Friday, December 02, 2005

Unlocking the treasure within

 
A whaka huia - to keep toanga or treasures Posted by Picasa

Perhaps there is no way for schools to develop their Maori students learning unless they dramatically change their style of teaching – and if they did all this students would benefit.

There is a worry that this emphasis on failing Maori students indicates all is well with all the other students. This would be a mistake because what is being suggested to ‘engage’ Maori students is good for all. To suggest there is a particular Maori pedagogy is confusing because, although there are special cultural understandings, the pedagogy is required by all. And little of it is new. Progressive educators from past decades would recognize most it. The problem is that for too long pedagogy, or the art of the teaching, has been lost in all the technocratic nonsense of imposed ‘one size fits all' standardized curriculums.

For example who would argue with the idea that schools must believe that all can learn given the right help and time; or the importance of a schools holding high expectations for all students; or the idea that it is the teachers that make the difference.

Why these ideas are considered so remarkable?

Ideas suggested to endure Maori students succeed have a ring of universality about them.

Ideas such as:

(1) Engage students in the learning process and share responsibity with them for setting learning goals; learners are to be seen as co-enquirers, raising their own questions. Teachers need to value student's current knowledge (prior ideas); and encouraging students to self evaluate how much they have learnt.

(2) Learning is to be seen as active, problem based, real life, integrated and holistic - premised on students being their own ‘meaning makers’.

(3) There is need for respectful mutual relationships with the students and an appreciation of the each student’s cultural background.

(4) The teaching and learning roles are reciprocal and the teacher is to be seen as an experienced learning guide or coach. Teachers are only significant if they form respectful relationships and mutual partnerships with their learners – and give the attitude that they will never give up on their students.

(5) Teachers need to build on the interests and cultural backgrounds of students and the community. For all students ‘culture counts’ – but it is vital for Maori students. Teachers need to appreciate that many of their Maori students have learnt to feel marginalized by their school experiences. Student’s beliefs and expectation about themselves (self efficacy) can be raised and enhanced – and that these positive self beliefs are crucial.

(6) Teachers need to make sure Maori students feel our high expectations and belief in them. This may well be the key issue as so many teachers hold what is called a ‘deficit theory’ which blames students backgrounds for their lack of success and, as well, gives students an excuse for their lack of achievement.

(7) All students ought to leave education with what Hattie (2002) calls a ‘reputation as effective learners’.

Schools, and each teacher, need to ask themselves how much they put into practice such beliefs about teaching. Do they genuinely belief all students can learn? Have they really thought about what needs to change to ensure all students succeed? Have they considered how the school can reflect the culture of the students as quality teaching ought to confirm cultural identity? Do teachers understand and appreciate the lives of their students.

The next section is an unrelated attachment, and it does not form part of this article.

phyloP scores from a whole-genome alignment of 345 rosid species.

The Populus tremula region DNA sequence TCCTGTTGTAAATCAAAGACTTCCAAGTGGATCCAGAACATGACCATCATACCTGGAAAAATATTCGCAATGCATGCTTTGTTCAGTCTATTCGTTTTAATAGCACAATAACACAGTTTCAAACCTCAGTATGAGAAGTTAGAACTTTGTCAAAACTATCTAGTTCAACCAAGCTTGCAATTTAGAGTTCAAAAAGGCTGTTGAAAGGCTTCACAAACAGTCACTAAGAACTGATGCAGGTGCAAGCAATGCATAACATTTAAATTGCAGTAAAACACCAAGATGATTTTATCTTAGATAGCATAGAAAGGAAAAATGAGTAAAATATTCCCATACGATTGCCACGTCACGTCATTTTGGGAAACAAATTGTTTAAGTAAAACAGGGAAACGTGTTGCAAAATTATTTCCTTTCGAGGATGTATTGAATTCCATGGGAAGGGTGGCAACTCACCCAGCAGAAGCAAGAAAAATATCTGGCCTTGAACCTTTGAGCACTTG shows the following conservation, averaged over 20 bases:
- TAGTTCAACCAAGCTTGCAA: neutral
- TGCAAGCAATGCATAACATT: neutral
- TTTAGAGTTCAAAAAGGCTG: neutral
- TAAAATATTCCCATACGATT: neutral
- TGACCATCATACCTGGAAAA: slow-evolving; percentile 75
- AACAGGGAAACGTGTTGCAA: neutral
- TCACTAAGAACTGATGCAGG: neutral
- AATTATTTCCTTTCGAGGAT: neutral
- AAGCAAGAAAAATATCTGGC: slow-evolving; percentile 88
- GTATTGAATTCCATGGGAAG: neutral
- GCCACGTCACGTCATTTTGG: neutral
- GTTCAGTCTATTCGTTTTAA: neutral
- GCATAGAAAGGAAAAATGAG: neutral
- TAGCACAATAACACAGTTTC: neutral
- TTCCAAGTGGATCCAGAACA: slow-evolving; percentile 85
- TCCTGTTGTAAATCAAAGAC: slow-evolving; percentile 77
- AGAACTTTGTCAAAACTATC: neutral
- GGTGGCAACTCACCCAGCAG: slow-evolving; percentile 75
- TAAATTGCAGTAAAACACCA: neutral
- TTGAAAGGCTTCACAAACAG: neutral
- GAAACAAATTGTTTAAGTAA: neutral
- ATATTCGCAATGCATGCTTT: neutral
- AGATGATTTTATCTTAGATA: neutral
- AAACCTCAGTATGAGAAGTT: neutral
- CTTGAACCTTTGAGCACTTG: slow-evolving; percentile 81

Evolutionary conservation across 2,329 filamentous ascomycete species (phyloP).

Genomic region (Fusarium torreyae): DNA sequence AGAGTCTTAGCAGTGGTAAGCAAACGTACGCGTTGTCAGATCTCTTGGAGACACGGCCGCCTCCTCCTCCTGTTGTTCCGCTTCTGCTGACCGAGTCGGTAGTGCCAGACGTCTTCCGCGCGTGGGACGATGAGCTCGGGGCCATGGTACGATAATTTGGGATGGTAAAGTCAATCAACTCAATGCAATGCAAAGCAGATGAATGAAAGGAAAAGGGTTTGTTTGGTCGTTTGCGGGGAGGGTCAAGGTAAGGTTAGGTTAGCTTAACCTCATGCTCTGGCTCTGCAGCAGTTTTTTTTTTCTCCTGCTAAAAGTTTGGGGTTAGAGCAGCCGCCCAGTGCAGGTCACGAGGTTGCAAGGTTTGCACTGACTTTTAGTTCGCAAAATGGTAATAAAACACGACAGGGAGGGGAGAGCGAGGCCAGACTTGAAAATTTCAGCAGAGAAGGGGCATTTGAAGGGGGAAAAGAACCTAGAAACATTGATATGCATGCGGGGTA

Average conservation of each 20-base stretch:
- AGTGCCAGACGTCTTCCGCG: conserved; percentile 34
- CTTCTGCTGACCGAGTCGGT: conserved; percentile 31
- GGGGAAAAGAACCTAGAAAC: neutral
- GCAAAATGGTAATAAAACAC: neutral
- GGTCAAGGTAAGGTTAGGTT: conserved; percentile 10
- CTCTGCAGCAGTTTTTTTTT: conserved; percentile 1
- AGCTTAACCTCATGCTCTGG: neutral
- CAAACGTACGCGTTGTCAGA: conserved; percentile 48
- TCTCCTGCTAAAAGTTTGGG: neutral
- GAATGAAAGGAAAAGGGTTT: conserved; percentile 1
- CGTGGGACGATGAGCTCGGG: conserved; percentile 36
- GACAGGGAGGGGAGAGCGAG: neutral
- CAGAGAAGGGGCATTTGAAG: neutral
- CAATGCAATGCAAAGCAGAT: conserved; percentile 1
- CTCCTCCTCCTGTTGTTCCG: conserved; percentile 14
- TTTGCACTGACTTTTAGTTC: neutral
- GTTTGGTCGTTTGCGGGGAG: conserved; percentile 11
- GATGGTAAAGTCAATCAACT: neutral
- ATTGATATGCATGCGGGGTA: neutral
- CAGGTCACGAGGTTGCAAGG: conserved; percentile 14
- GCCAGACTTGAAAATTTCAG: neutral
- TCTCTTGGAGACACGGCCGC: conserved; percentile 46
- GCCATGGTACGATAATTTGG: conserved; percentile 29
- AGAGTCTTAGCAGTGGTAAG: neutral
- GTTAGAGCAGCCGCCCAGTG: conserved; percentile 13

‘Culture does count’ and no more so than in every individual classroom in the country. Schools need to create an environment where students can feel proud of being Maori. The local history and heritage, the local people, and the environment that the school is placed, should all feature strongly in the school.

Now if schools transformed themselves to reflect these understandings Maori success would be guaranteed and, as well, all students would benefit.

It is not Maori achievement that should worry us – we should be more concerned with the schools lack of success in introducing such well known ideas about teaching and learning. It is the schools (secondary schools in particular) that are the ‘slow learners’!

Our schools are failing – not our students.

The 'treasure within' is waiting, there to be found.


Reference: ‘Teachers Making a Difference for Maori students ‘– Ministry of Education

6 comments:

Anonymous said...

I guess it will always seem easier to blame the students but how can teachers ignore what obviously works?

Anonymous said...

The ideas would seem remarkable to any traditional 'transmission' of content teacher- it would mean a complete change of mind for them to help learners learn for themselves.

Anonymous said...

Secondary schools heve past their 'use by date'!

Anonymous said...

What you have outlined is the basis for a revolutionary education for all - not just for Maori students.

Anonymous said...

I am not a teacher so I wonder why don't teachers do this?

Bruce said...

If we could solve the problem of why teachers don't use such great ideas it would be wonderful - I suspect that they are so busy coping with the intensified expectations that they don't have time to think about such ideas. Some just might like doing the wrong things well rather than risk doing the right things badly. And, of course, there are those who believe in the traditional 'sit and git'.